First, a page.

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Character Creation





Create a Culture Clinic










 

Does Your Novel Have a Pulse?
by Holly Lisle

The best novels you've ever read---the ones that stuck in your mind and kept you going back to re-read them, that made you think, that made you feel, maybe that scared your socks off---were not about what they were about.

Sound cryptic? It is, sort of. Novels that change the way you look at the world were written by novelists who had things going on underneath that they were working through on paper. Angry divorces, fights at work, health problems, fears for their kids, rage at politics and injustice, fear of war, loss of loved ones---the whole gamut of human trials and tribulations.

Some of these novelists knew they were burying their struggles in their books, some didn't. But while they were writing about running into elves in the deep woods or opening a door to find themselves looking down the barrel of a gun, they were telling two stories. The one you read, and the one they lived. While you were reading, you felt the second, hidden story. That's why you keep going back to the book, and why you can't get it out of your head. Your gut knows there's more in that book than meets the eye.

Do you want to write books that keep readers reading, that keep them thinking, that let them look at the world through different eyes? Do you want to find the stories beneath the stories in your own work, and make sure you put them in there on purpose, instead of accidentally hitting one just right, and never again knowing how you got there?

This is doable. It's not comfortable---few things worth doing ever are. But it is a repeatable process. And here's where you start. Read each step below, and write down your answers.

STEP ONE:

Plato had it right when he said, "Know thyself." You don't get to have a starry-eyed vision of yourself as this nearly-perfect person if you're going to write meaningful books. You have to dig deep.

* You have to figure out what YOU did wrong in every relationship that went south on you. (Innocent victimhood is worthless as a novel-writing perspective. You end up with passive main characters who do nothing, and books that bore readers to death. So accept the truth that you have been and done wrong in your life, and buy your characters some credibility.)

* You have to admit to moments when you lied, and not make excuses about why you did it.

* You have to recall the people you hurt.

* And admit the things you did that you should not have done.

* And face the things you did not do that you should have.

This is a no-excuses zone. You did what you did, you meant to do it, consequences resulted and those were your fault.

Is this process all negative? No. But you'll already remember all your greatest moments; saving a life, sacrificing to help someone else, opening doors for old ladies, teaching Seeing Eye dogs for the blind. Those are great. And your readers will believe your characters do those things when, and only when, you have first proved that your characters are human. Humans are not perfect. We all know this about each other, even if we don't like to admit it about ourselves. But we know a real character when we read one, and this is where you find real characters.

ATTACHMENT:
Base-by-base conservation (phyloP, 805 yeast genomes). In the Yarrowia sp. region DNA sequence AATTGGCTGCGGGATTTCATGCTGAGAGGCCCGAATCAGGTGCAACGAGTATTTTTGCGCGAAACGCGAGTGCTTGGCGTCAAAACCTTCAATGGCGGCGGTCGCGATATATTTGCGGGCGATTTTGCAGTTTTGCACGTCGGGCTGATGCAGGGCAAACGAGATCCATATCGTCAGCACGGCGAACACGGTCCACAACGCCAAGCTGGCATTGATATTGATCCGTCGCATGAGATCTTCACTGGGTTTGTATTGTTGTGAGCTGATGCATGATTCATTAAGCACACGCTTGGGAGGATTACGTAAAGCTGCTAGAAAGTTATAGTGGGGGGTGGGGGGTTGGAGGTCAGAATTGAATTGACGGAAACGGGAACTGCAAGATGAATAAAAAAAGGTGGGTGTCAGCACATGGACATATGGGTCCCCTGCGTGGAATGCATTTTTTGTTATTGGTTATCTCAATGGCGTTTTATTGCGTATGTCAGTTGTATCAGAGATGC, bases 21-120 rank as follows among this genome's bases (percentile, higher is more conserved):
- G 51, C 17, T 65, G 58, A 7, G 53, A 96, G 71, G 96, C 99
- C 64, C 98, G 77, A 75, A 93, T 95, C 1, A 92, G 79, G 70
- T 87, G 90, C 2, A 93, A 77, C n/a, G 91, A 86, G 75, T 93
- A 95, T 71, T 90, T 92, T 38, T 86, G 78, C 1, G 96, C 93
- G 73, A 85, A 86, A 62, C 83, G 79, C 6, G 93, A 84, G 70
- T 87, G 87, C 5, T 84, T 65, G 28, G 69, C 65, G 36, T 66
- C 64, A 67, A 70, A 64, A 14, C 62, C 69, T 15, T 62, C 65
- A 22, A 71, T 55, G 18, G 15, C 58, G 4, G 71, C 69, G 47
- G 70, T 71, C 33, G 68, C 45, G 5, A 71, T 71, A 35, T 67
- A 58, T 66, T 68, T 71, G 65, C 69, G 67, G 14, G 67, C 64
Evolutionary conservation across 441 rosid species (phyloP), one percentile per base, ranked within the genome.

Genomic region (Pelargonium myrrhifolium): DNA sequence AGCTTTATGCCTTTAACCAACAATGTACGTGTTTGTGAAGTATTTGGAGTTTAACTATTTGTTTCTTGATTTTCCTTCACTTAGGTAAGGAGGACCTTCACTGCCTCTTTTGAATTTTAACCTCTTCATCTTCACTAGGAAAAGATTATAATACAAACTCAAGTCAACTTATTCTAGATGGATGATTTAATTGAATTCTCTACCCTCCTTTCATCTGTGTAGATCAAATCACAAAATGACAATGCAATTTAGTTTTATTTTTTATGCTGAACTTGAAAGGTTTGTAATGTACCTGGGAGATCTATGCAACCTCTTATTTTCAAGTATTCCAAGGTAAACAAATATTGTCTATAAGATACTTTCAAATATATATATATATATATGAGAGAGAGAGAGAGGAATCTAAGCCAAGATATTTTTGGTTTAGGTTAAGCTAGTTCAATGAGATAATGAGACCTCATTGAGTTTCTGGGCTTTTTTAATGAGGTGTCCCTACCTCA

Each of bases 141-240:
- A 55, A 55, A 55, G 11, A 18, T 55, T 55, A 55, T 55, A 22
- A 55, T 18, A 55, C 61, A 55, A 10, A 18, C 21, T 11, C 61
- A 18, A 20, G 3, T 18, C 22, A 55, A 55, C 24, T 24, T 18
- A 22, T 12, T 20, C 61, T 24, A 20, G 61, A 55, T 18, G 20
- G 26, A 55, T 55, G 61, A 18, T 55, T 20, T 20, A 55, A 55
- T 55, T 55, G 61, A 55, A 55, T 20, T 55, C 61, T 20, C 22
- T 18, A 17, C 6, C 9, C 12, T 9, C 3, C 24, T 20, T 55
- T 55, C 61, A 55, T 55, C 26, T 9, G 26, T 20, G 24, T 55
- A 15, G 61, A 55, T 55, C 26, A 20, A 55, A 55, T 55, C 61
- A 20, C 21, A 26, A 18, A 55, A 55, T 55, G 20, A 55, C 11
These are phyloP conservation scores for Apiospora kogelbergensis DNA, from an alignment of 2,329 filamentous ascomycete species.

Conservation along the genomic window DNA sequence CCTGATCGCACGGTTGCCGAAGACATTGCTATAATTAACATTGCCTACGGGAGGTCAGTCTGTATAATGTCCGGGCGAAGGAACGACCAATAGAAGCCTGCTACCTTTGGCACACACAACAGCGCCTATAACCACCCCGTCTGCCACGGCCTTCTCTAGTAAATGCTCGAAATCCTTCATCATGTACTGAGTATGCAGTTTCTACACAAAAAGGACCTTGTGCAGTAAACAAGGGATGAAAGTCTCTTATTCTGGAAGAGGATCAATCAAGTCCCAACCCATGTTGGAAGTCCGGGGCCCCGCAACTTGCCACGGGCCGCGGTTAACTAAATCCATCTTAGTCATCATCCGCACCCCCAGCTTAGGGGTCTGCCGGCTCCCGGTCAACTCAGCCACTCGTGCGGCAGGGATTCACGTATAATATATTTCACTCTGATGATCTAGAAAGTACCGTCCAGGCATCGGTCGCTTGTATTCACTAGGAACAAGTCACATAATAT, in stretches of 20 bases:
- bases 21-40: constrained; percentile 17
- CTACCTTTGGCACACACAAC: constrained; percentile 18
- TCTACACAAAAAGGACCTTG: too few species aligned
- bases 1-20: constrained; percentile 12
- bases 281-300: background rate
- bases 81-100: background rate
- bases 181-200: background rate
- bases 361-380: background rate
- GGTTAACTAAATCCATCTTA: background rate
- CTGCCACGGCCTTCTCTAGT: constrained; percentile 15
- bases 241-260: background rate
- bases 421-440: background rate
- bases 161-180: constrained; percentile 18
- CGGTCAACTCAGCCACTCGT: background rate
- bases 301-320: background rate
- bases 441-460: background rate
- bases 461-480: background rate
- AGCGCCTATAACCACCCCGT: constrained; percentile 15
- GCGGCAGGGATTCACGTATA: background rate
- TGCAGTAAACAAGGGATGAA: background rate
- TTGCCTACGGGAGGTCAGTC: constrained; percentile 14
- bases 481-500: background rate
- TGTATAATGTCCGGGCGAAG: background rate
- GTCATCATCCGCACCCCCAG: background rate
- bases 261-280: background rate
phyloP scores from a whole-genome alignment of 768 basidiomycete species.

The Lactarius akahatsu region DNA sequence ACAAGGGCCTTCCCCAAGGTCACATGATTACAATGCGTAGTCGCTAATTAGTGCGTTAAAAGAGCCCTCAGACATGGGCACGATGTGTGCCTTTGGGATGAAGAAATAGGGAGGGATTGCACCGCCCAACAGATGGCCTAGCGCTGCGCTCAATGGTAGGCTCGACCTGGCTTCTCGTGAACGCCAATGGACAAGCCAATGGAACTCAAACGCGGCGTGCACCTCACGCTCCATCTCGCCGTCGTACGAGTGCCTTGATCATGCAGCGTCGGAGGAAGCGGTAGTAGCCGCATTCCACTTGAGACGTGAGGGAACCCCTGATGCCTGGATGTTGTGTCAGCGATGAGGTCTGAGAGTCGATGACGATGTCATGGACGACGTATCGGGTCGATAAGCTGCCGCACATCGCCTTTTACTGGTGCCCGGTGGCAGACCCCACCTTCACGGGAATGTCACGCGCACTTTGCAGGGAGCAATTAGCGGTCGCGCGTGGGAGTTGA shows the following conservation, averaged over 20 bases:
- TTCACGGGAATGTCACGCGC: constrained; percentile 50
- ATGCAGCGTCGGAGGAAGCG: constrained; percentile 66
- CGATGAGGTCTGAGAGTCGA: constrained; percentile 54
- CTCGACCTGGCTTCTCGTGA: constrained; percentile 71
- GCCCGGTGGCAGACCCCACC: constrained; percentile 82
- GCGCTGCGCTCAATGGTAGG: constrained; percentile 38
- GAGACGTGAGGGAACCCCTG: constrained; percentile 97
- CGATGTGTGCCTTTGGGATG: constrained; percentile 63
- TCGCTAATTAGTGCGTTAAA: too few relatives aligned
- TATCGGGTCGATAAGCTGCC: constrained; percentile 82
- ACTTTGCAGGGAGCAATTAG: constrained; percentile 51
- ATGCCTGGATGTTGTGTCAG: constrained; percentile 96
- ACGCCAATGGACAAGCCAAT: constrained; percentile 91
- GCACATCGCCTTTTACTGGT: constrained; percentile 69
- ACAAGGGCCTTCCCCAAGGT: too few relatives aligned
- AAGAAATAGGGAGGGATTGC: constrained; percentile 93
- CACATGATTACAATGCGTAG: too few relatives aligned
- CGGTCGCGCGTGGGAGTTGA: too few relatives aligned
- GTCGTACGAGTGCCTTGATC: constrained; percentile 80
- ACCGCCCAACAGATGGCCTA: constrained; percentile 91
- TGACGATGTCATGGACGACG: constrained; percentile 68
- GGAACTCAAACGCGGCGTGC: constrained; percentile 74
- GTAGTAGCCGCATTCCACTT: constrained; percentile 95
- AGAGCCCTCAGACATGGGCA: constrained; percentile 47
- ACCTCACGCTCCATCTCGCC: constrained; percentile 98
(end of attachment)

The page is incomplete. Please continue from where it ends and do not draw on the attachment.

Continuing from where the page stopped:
STEP TWO:

You've admitted who you are. Now discover who you need to be, what you need to have, and what you dread. Again, skip the Miss America "I want world peace and free healthcare and kittens and puppies for all the children in the world" routine. What do YOU want...for YOU? What do you NEED? Do you need to be loved and admired? Do you need to be rich, powerful, famous? Do you need to be safe? What drives you? What eats at you at night? What haunts your nightmares? When you look in the mirror and see something wrong, what is the first thing you fear? When you hear a bump in the attic, a scrap at the front door, what do you dread?

STEP THREE:

Who you are and what you need and fear are part of why you write. But writing fiction itself is a strange process that involves baring bits of you that you may not even realize you're baring to complete strangers. It involves creating characters who are the best of what you have in you, and it involves, if you're doing it right, creating characters who are the worst of what you have in you.

You are, while you're writing, your characters. You have to believe in them for readers to believe in them, and you have to find it in yourself to make them do evil as well as good---to do the things you would do IF YOU WERE THEM---knowing that if you make your characters real enough, you'll hit nerves, you'll hear from the readers you've shocked or scared as well as from the ones you've moved to joy and tears. So, why do you want to do that? What's in in for you?

When you've answered these questions, if you've answered them honestly, you have your themes. The things you had the hardest time admitting to, the hardest time writing down, the hardest time facing---those will be your best themes. Because if you can take characters built from your deepest flaws and your worst fears and bring them to transcendence, then, my friend, you will have written a book with a pulse---and a story that matters.



In
BRING YOUR NOVEL TO LIFE Part III: Burying Your Novel's Message, you'll learn how to use the themes you've discovered without being preachy or obvious, and without writing a Message Book.


About the Author: Full-time novelist Holly Lisle has published more than thirty novels with major publishers. Her next novel, THE RUBY KEY, (Orchard Books) will be on shelves May 1st. You can receive her free writing newsletter, Holly Lisle's Writing Updates at http://hollylisle.com/newsletter.html


 









   
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